Inner and outer portions 366 and 368 of a valve apparatus shrouded end fitting 228 may be provided with notches or weld sockets 370 into which may be welded (e.g., fillet weld, butt weld, etc.) the inner and outer conduits 312 and 250, respectively. Inner and outer portions 374 and 376 of a shrouded end fitting 232 of an apparatus 220 may also be provided with notches or weld sockets 370 into which may be welded (e.g., fillet weld, butt weld, etc.) an inner conduit 378 and outer conduit 380, respectively, of that apparatus 220. Additionally, the inner and outer portions of the shrouded end fittings 228 and 232 may each define grooves (not shown) in which are disposed o-rings to assist with the fluidic sealing of the joints 224.

To ensure proper alignment of the shrouded end fittings 228 and 232, the shrouded end fittings 228 and 232 may be shaped to interfit with one another in a keyed arrangement. For example, as shown in FIG. 4, a shrouded end fitting 228 includes an alignment tab or key 384 that is sized to fit within a notch or keyway 386 defined by the shrouded end fitting 232. Or, for example, a shrouded end fitting 228 may, additionally or alternatively, include a radial protrusion (not shown) disposed to engage a chamfered or beveled surface defined by a shrouded end fitting 232. In other embodiments, a shrouded end fitting 228 may be provided with the alignment tab and/or the radial protrusion, and the shrouded end fitting 232 may be provided with the notch and/or the chamfered surface.

A joint 284 allows for fluid communication between the inner conduits 312 and 378 and also defines a leak detection passageway 390 that allows for fluid communication between the outer conduits 250 and 380. With the leak detection passageway 390, a leak detection system is not necessarily needed for each of the shrouded apparatus 210 and 220. Instead, a single leak detection system may be used to detect fluid in either of the outer conduits 250 or 380. The actuator 260 is affixed to the inner conduit 312 of the valve apparatus 210 in a manner that prevents fluid from crossing between the inner and outer conduits 312 and 250 but does not prevent fluid communication between portions of the outer conduit 250.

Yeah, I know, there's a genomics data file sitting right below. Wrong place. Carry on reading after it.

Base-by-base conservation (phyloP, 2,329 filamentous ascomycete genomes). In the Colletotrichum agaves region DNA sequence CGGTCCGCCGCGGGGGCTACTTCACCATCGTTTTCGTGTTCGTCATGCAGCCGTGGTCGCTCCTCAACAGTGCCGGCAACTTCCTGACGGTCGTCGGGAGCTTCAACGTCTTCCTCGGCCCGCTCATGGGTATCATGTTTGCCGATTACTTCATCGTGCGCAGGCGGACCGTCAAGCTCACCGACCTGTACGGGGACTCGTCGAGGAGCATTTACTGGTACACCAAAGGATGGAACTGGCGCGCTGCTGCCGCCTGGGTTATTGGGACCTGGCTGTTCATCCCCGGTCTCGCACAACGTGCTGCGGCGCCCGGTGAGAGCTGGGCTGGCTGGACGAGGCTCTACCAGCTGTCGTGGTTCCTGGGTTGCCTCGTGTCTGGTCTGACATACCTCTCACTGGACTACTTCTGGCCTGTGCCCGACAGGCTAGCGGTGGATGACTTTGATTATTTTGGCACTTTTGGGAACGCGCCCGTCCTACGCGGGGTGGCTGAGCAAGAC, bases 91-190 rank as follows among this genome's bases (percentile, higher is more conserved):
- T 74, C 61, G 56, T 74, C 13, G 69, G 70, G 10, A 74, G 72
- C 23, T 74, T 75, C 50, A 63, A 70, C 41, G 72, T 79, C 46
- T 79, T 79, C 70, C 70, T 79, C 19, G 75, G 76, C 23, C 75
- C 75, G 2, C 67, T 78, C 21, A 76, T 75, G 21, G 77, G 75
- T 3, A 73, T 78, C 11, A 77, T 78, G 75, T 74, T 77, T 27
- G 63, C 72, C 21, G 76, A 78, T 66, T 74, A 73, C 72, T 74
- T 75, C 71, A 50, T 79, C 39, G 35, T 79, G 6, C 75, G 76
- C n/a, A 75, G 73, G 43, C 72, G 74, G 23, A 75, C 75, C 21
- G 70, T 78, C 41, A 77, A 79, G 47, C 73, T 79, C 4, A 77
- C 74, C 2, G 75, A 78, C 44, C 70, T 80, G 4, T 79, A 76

The foregoing shrouded valve apparatus can be used to regulate flow of fluid in aircraft fuel systems and to isolate one portion of the system from another. The valve may be closed to isolate a portion and opened to allow flow from one portion of the system to another. Of course, varying degrees of flow also can be achieved dependent on the position of the valve member relative to a inner conduit within the valve apparatus.

The description of the invention is merely exemplary in nature and, thus, variations that do not depart from the substance of the invention are intended to be within the scope of the invention. Such variations are not to be regarded as a departure from the spirit and scope of the invention.

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Referenced by
Citing PatentFiling datePublication dateApplicantTitle
US7942452Nov 20, 2007May 17, 2011The Boeing CompanyFlange fitting with leak sensor port
US8701467Mar 7, 2011Apr 22, 2014The Boeing CompanyFlange fitting with leak sensor port
Classifications
U.S. Classification137/1, 137/594, 244/135.00R, 137/312
International ClassificationF16K23/00
Cooperative ClassificationF16K27/0218, F16L39/005, F16K1/22, F16K37/0066
European ClassificationF16L39/00B, F16K37/00F, F16K27/02B2, F16K1/22
Legal Events
DateCodeEventDescription
Aug 24, 2012FPAYFee payment
Year of fee payment: 4
Sep 19, 2005ASAssignment
Owner name: THE BOEING COMPANY, ILLINOIS
Free format text: ASSIGNMENT OF ASSIGNORS INTEREST;ASSIGNORS:CARNS, JAMES A.;CUTLER, THERON L.;SHELLY, MARK A.;AND OTHERS;REEL/FRAME:016551/0807;SIGNING DATES FROM 20050913 TO 20050916